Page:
RUPA CEO Ross Xenos has emphatically backed the future of the Force, adding that he is "bewildered" by the ARU's rejection of Andrew Forrest's $50 million.
Xenos spoke in Perth today, after news the Force were successful in lodging an appeal in the Supreme Court filtered out.
"We are completely supportive of the appeal action from Rugby WA and we strongly believe in the continuation of five professional Super Rugby teams as being in the best interests of rugby in Australia," Xenos said.
"In addition to that we are deeply disappointed, we are surprised and bewildered at the fact that a very generous offer to secure the long term future of the grassroots game was not - as far as we are aware - was not deeply consulted or engaged with by the ARU yesterday.
"The offer from Andrew Forrest, which was somewhere in the vicinity of $50 million, will not be provided to grassroots rugby and that is something we feel was an opportunity for the game to put itself back on financial footing and to save the game, rather than saving face."Should Rugby WA's appeal of the arbitration decision get up, the ARU will be forced to go back to SANZAAR without a team to cut from the 2018 competition.
Based on the information at hand, Xenos said that remains a viable option.
"There hasn't been a great deal of transparency as to the entire process that has unfolded here," he said.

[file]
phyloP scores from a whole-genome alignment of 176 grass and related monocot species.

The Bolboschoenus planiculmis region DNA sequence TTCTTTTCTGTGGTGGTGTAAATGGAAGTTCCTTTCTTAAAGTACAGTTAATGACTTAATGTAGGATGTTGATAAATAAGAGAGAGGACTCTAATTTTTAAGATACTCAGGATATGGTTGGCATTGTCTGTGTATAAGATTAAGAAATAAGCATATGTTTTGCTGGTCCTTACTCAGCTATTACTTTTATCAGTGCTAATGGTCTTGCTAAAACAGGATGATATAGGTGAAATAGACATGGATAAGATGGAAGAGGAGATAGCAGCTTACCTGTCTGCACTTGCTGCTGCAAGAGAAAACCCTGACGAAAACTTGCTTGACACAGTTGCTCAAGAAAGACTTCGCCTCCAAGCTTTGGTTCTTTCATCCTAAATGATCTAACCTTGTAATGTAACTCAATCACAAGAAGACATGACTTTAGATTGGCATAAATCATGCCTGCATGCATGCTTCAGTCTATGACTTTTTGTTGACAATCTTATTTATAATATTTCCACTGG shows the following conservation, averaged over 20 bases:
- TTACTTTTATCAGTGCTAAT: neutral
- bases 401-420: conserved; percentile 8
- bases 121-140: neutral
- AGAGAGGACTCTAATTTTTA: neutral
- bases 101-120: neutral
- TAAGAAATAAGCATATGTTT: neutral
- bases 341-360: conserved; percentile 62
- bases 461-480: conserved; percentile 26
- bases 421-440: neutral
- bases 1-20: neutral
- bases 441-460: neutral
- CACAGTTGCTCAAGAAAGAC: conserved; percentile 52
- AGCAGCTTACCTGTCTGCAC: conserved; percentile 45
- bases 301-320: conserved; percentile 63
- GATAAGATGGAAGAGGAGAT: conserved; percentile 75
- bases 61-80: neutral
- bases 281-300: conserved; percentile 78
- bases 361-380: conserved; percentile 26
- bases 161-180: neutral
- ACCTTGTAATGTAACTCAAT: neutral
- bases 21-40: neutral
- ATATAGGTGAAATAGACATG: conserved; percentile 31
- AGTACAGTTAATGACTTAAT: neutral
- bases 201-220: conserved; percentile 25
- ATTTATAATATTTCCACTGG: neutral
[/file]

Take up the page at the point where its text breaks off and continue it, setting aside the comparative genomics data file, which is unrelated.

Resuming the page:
"I think that makes it difficult to know what commitments have and haven't been made.
"The ARU still has the capacity in our view, based on our understanding, to revert to SANZAAR, with the position that we will retain all of our five teams.
"Clearly, if the Western Force is successful in the arbitration, that's what they will be doing."Xenos also pointed to the fact that the proposed $50 million from Forrest would have been spread across the country, not just in Western Australia.
That makes the decision a touch more perplexing but with all the talk of finance and grassroots funding, Xenos also pointed to the players and their families, who are still in a state of limbo as the appeal process plays out.
"This is a really tough time for that group of young men," Xenos said.
"Ultimately, that group is still anxious and we are doing everything they can to support their wellbeing.
"The fact that the justice heard the case today so quickly and that he is committed to giving a decision in the next fortnight, is a really good thing."The fact that this continues to drag on means we have issues around leases, childcare placements and much broader issues that most of us don't ever really think about.
"For their wellbeing, we hope this is wrapped up soon."
Should the appeal fail, though, Xenos committed the Players' Association to a position of support, should the Force look to play in a separate competition.
"The discussions that have emerged over the past 24 hours about a potential alternative for the Western Force to continue if it's not in Super Rugby, it's starting to give them a greater safety net," he said.
"(There is) greater optimism that rugby will continue in some way, shape or form in Western Australia, even if it's not Super Rugby.
"That's allowing them, I think, to keep their heads down and focus on NRC.
"Our number one focus is ensuring the Western Force retain their place in Super Rugby - that's the competition the Western Force deserve to play in.
"But if that's not an option that's available, for those players who would like to continue playing in Western Australia, then having another opportunity to play in another competition is of interest."